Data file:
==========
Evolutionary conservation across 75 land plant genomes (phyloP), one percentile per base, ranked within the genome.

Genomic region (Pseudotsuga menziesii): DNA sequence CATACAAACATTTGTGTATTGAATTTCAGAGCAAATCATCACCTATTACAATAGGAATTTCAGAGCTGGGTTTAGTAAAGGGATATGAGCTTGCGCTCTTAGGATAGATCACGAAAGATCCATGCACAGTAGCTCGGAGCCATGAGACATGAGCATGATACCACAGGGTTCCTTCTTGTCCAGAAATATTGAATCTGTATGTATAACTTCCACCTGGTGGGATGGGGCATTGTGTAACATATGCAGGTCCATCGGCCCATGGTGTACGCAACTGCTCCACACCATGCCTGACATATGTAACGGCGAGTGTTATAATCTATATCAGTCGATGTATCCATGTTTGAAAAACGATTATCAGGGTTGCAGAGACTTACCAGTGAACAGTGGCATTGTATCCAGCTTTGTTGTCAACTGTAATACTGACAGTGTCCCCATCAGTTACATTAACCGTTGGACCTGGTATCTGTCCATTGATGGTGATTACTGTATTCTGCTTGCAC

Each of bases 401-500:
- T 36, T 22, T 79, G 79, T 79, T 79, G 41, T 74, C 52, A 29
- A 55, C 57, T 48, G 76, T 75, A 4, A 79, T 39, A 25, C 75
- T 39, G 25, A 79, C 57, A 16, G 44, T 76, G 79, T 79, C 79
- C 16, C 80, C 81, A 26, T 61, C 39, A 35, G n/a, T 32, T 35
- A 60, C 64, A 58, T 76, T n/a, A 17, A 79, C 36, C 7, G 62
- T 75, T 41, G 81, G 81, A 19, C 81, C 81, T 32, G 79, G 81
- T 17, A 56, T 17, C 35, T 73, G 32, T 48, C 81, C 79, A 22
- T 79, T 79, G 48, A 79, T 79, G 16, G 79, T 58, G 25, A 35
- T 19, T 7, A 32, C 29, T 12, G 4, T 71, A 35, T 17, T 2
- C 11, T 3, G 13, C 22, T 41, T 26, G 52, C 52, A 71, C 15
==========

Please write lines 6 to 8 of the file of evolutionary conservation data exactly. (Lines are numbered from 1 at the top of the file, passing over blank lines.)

- T 39, G 25, A 79, C 57, A 16, G 44, T 76, G 79, T 79, C 79
- C 16, C 80, C 81, A 26, T 61, C 39, A 35, G n/a, T 32, T 35
- A 60, C 64, A 58, T 76, T n/a, A 17, A 79, C 36, C 7, G 62